Two days out, and the excitement is palpable. And I doubt I'm the only one on the edge of their seat. It's not just the science team, or even the whole MSL team or all of NASA. Heck, I was stopped on the street today by a random, interested member of the public just because of the MSL logo on my backpack. It's a surreal experience and just one more example of how this mission has captured the imaginations of so many people.
I can't help but to think back and to compare the upcoming landing with my experience with Phoenix just over four years and 2 months ago. So much has changed since that time, yet in some ways I've come full circle. Like with that mission there is some worry, but mainly what I feel is anticipation. After all, the rover is now on the verge of fulfilling its own design, of doing what it was meant to do. And so, all the concern peels back and I, like everyone else, simply wish our little spacecraft well.
One difference between now and four years ago is my online profile. In May of 2008 I didn't have a blog or a twitter account. I didn't give public talks or speak with media as I have done over the last little while. And in effect, that's the state to which I expect I will be returning, vis-a-vis the mission, for at least the next month or two. In short, as it relates to MSL, expect this space to go dark.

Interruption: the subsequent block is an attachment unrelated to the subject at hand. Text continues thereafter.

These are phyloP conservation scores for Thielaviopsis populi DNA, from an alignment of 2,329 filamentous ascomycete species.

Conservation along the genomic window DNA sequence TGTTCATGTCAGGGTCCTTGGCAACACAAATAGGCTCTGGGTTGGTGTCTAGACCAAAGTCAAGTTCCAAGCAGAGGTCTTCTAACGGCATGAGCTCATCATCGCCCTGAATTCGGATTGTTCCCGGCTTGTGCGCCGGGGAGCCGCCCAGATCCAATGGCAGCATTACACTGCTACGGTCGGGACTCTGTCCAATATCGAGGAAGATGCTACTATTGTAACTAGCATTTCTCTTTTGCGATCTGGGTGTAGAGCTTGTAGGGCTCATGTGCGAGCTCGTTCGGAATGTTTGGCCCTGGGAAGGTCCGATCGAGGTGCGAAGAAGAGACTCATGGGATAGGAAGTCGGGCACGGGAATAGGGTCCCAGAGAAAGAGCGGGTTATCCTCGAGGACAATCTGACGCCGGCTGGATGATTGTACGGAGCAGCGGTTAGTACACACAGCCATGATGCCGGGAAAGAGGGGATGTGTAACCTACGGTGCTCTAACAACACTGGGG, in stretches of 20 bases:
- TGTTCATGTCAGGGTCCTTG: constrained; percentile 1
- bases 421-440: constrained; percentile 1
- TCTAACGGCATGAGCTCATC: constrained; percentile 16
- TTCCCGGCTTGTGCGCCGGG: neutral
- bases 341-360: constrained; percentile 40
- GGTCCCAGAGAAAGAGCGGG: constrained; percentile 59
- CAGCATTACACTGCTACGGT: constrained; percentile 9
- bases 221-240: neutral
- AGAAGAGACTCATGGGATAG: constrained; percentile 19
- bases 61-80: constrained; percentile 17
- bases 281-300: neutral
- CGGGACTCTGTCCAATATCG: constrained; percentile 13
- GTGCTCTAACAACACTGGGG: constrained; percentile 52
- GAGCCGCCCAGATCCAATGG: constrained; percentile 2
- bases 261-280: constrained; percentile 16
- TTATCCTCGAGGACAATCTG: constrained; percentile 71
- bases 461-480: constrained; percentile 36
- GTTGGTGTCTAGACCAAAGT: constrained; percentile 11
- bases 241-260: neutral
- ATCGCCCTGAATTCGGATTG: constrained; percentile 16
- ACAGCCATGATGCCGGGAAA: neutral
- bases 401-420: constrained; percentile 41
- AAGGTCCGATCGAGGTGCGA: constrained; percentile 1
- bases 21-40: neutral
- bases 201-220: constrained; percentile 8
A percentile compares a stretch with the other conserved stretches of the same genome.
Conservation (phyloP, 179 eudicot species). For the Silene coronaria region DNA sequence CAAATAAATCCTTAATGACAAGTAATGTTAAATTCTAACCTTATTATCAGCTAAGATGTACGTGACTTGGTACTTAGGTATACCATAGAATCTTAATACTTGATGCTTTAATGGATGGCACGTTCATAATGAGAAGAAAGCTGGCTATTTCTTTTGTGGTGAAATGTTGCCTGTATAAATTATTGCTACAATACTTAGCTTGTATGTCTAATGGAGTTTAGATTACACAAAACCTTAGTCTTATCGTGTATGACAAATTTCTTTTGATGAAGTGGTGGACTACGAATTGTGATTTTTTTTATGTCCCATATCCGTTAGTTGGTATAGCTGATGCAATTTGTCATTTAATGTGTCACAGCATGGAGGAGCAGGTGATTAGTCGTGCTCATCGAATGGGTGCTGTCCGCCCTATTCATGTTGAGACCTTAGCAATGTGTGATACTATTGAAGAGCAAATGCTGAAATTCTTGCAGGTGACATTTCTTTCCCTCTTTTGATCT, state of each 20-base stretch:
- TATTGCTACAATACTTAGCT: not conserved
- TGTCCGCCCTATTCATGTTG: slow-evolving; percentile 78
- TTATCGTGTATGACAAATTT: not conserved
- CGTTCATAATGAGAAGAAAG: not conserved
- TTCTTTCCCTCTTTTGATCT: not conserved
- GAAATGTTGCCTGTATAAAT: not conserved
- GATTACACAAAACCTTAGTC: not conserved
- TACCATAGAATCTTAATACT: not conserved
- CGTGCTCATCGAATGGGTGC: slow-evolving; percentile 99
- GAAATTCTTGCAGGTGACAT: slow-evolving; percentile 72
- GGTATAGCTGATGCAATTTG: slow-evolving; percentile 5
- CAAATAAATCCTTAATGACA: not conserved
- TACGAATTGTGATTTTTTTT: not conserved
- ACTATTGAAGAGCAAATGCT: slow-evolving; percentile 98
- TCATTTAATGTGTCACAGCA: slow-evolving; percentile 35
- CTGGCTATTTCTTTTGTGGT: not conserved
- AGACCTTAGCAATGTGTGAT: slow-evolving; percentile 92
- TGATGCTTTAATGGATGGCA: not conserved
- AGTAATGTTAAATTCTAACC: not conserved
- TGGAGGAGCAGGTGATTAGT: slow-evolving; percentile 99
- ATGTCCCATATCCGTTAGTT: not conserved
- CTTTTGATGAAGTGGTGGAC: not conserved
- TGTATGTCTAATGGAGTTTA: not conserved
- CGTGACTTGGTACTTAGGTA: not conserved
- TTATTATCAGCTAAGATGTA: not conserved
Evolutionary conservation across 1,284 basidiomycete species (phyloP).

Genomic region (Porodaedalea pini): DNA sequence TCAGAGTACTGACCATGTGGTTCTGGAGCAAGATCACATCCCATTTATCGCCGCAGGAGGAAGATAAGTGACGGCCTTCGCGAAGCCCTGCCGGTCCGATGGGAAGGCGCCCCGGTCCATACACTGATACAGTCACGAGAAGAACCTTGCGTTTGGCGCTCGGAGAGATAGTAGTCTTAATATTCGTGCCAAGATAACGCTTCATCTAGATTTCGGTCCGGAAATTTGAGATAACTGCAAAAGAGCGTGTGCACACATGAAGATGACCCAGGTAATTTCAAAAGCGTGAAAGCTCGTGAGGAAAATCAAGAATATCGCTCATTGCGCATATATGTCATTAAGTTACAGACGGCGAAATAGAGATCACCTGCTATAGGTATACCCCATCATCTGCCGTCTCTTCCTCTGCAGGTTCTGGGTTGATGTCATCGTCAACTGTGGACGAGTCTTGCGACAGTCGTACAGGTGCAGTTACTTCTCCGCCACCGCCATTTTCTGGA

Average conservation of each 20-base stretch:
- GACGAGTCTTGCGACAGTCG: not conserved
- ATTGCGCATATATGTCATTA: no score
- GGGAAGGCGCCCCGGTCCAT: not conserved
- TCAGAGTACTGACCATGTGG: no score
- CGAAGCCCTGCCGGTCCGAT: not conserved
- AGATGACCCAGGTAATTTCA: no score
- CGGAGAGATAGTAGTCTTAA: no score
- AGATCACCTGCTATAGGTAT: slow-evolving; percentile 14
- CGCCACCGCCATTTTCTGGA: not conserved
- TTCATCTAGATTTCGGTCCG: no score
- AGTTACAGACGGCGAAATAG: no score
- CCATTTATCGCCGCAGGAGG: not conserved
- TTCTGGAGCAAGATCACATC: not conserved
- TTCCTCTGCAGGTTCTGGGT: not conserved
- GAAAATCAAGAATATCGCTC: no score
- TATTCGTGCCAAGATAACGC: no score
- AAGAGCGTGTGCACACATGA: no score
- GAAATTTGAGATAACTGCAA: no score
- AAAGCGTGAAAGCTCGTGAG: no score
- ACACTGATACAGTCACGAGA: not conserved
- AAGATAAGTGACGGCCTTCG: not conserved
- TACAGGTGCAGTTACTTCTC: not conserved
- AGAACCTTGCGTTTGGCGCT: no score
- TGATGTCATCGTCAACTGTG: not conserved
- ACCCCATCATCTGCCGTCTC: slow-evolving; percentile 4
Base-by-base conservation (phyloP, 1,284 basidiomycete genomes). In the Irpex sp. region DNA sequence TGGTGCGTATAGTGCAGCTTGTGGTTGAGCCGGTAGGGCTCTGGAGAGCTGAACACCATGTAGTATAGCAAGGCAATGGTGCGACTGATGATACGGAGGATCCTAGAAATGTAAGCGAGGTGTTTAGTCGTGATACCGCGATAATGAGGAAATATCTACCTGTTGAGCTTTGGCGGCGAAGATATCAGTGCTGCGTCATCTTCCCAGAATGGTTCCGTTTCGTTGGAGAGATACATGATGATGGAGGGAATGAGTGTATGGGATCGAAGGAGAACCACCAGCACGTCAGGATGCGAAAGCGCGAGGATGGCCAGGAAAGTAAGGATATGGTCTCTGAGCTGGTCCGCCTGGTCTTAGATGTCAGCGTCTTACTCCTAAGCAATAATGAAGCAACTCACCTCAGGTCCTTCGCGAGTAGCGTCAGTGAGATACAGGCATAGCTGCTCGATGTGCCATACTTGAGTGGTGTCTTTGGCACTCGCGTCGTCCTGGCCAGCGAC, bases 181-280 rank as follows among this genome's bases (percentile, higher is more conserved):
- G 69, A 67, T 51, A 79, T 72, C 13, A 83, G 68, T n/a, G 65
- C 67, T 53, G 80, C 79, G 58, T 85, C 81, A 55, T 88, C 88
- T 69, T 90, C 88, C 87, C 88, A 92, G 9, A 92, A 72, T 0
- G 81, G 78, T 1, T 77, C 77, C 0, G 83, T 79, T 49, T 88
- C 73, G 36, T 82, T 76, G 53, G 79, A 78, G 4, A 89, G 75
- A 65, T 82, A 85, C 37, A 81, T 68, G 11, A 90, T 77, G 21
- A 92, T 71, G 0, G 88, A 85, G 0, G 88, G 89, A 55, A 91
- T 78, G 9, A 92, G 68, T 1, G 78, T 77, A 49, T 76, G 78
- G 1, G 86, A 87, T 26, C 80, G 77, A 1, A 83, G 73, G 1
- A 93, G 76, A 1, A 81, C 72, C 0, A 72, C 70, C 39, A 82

The reason for that is simple: this is not my story to tell. Spreading the word about the mission is one thing, and I was happy to help this effort any way that I could. However, with the trial-by-fire that is EDL, we enter a new stage in the development of the MSL Story. In the coming days, weeks and months you'll hear a great deal about the Systems and Science of Curiosity. But you won't hear about it from me. You won't see those things written or commented upon here. I owe that much to the thousands of men and women who have toiled long hours designing, developing and bringing Curiosity to life over the past eight years and who have done me the honour of adopting me into their ranks.
Yet I too will have a part to play in the drama that will be unfolding. That's why today I did something I should have done four years ago: I went and bought myself a leather-bound diary with acid-free paper. As suggested by Emily Lakdawalla, I'll be writing down my thoughts as the mission progresses. And I know many others will be doing the same. I expect that it will be a story that gets better with age and reflection as it develops in the fullness of time. Perhaps in a couple of years we can all sit down and together write Curiosity's memoirs.
Of course, there is also a selfish reason for doing this. Namely, that I want to remember. I know well what operating on Mars Time can do to a person. The perceived temporal distance of events stretches out like a piece of taffy until things that happened just a few days ago can be viewed only dimly, as if across a vast chasm. I remember well how I felt while working Phoenix, but I want that ability to remember specific details and to have that record to look back upon, later in life.
So with that, best of luck to you, Curiosity, for the challenge that awaits. I look forward to joining you on the other side for the adventure yet to come.